An Insider and His Wife Are Buying This Pharma Stock
Meena is a member of The Motley Fool Blog Network -- entries represent the personal opinion of the blogger and are not formally edited.
According to a filing with the SEC, between June 11 and June 12, Valeant Pharmaceuticals (NYSE: VRX) Board member Lloyd Segal directly purchased 2,800 shares of the stock at an average price of $83.85 per share. This gave him a total of slightly more than 21,000 shares of the stock, and came at the same time as his wife purchased close to 400 shares of Valeant.
We track insider purchases because, in theory, this type of activity increases an insider’s company-specific risk, and so, the fact that an insider chooses to buy the stock rather than diversify their wealth should signal confidence in the business. In fact, studies show that stocks bought by insiders slightly outperform the market on average (read our analysis of studies on insider transactions) and so, we think that it can be useful to do a quick scan of these stocks to see if they look like good values.
The $26 billion market cap pharmaceutical company experienced a 25% increase in sales last quarter compared to the first quarter of 2012, though we’d note that growth was supplemented by acquisitions. Net loss more than doubled from their levels a year ago, and Valeant reported a loss of $0.09 per share. With one of the company’s largest expenses being its amortization of intangible assets, cash flow from operations did see an increase over the course of the year.
The stock price has risen over 90% in the last year, despite the fact that Valeant had also shown a net loss in its 10-K for 2012. Continuing its acquisition drive, Valeant announced the purchase of Bausch & Lomb, which would give it a strong position in eye care related products.
In addition to insider activity, we also follow filings from hundreds of hedge funds and other notable investors. We’ve found that quarterly 13Fs can be used to help develop investing strategies (for example, the most popular small cap stocks among hedge funds earn an average excess return of 18 percentage points per year) and of course, we can also use them to monitor activity in individual stocks. Billionaire Stephen Mandel’s Lone Pine Capital initiated a position of 4.9 million shares in the first quarter of the year (see Mandel's stock picks).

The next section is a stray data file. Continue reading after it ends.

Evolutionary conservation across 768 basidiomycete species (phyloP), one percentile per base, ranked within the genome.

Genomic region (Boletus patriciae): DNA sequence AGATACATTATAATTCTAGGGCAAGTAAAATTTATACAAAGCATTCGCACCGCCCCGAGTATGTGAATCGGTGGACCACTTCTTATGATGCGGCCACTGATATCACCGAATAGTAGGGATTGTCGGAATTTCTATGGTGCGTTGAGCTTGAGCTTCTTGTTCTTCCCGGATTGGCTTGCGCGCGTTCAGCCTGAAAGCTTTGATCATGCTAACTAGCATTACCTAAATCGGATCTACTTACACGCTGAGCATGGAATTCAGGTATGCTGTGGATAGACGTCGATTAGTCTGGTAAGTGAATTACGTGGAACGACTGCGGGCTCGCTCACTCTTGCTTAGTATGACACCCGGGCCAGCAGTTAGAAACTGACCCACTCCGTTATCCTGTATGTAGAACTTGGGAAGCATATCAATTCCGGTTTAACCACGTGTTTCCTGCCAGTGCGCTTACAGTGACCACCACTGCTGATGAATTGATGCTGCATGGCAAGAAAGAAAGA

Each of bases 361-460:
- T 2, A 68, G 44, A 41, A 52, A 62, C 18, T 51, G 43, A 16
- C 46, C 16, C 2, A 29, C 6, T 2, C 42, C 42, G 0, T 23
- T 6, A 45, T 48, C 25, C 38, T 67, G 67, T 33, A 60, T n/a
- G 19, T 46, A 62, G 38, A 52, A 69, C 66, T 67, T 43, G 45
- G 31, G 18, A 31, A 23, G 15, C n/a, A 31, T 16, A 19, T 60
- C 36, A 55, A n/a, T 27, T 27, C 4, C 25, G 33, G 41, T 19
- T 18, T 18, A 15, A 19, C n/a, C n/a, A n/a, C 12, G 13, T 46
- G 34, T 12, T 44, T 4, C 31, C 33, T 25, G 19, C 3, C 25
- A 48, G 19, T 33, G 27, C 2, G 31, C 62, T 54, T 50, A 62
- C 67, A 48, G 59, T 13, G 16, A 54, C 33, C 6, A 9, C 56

Peers for Valeant include Teva Pharmaceutical Industries (NYSE: TEVA) and Merck (NYSE: MRK). Each of these large pharmaceutical companies recorded a decline in net income in the first quarter of 2013 versus a year earlier, with revenue falling in both cases as well. However, Wall Street analysts are bullish on both companies’ prospects. Teva is expected to increase its earnings per share by enough to give it a forward P/E of 7, even though it is currently valued at 19 times its trailing earnings.
Merck is also expected to improve dramatically given its forward earnings multiple of 13, even though we’ve mentioned that it too is struggling. Merck is a potential pick for defensive investors with a beta of 0.4 and an annual yield of 3.60%, though we would be concerned about recent performance.
The Bausch & Lomb acquisition would also make Valeant comparable to Novartis (NYSE: NVS) and Regeneron Pharmaceuticals (NASDAQ: REGN), which are significant players in eye care. Regeneron has more than doubled in price in the last year, on large (though unsustainable) increases in both top and bottom lines. A good deal of future growth is already priced in, with investors having bid up the stock price to over 30 times trailing earnings.
Novartis has also been growing its business, unlike Teva and Merck, and we’d note that it is also an income opportunity (at a 3.50% yield) with little correlation to broader market indices at a beta of 0.4. The sell-side is also looking for earnings growth here, with trailing and forward P/Es of 18 and 13, respectively.
As with any acquisition or series of acquisitions, we would have some concerns about integration risk at Valeant, and with recent financial reports showing losses at the company, we think that imitating this insider purchase would be too speculative for us. The company’s peers also seem to be priced at levels which anticipate quite a bit of growth this year and next year, and we actually think that we would avoid them at least for now.
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This article is written by Matt Doiron and edited by Meena Krishnamsetty. They don't own shares in any of the stocks mentioned in this article.The Motley Fool has no position in any of the stocks mentioned. Try any of our Foolish newsletter services free for 30 days. We Fools may not all hold the same opinions, but we all believe that considering a diverse range of insights makes us better investors. The Motley Fool has a disclosure policy. Is this post wrong? Click here. Think you can do better? Join us and write your own!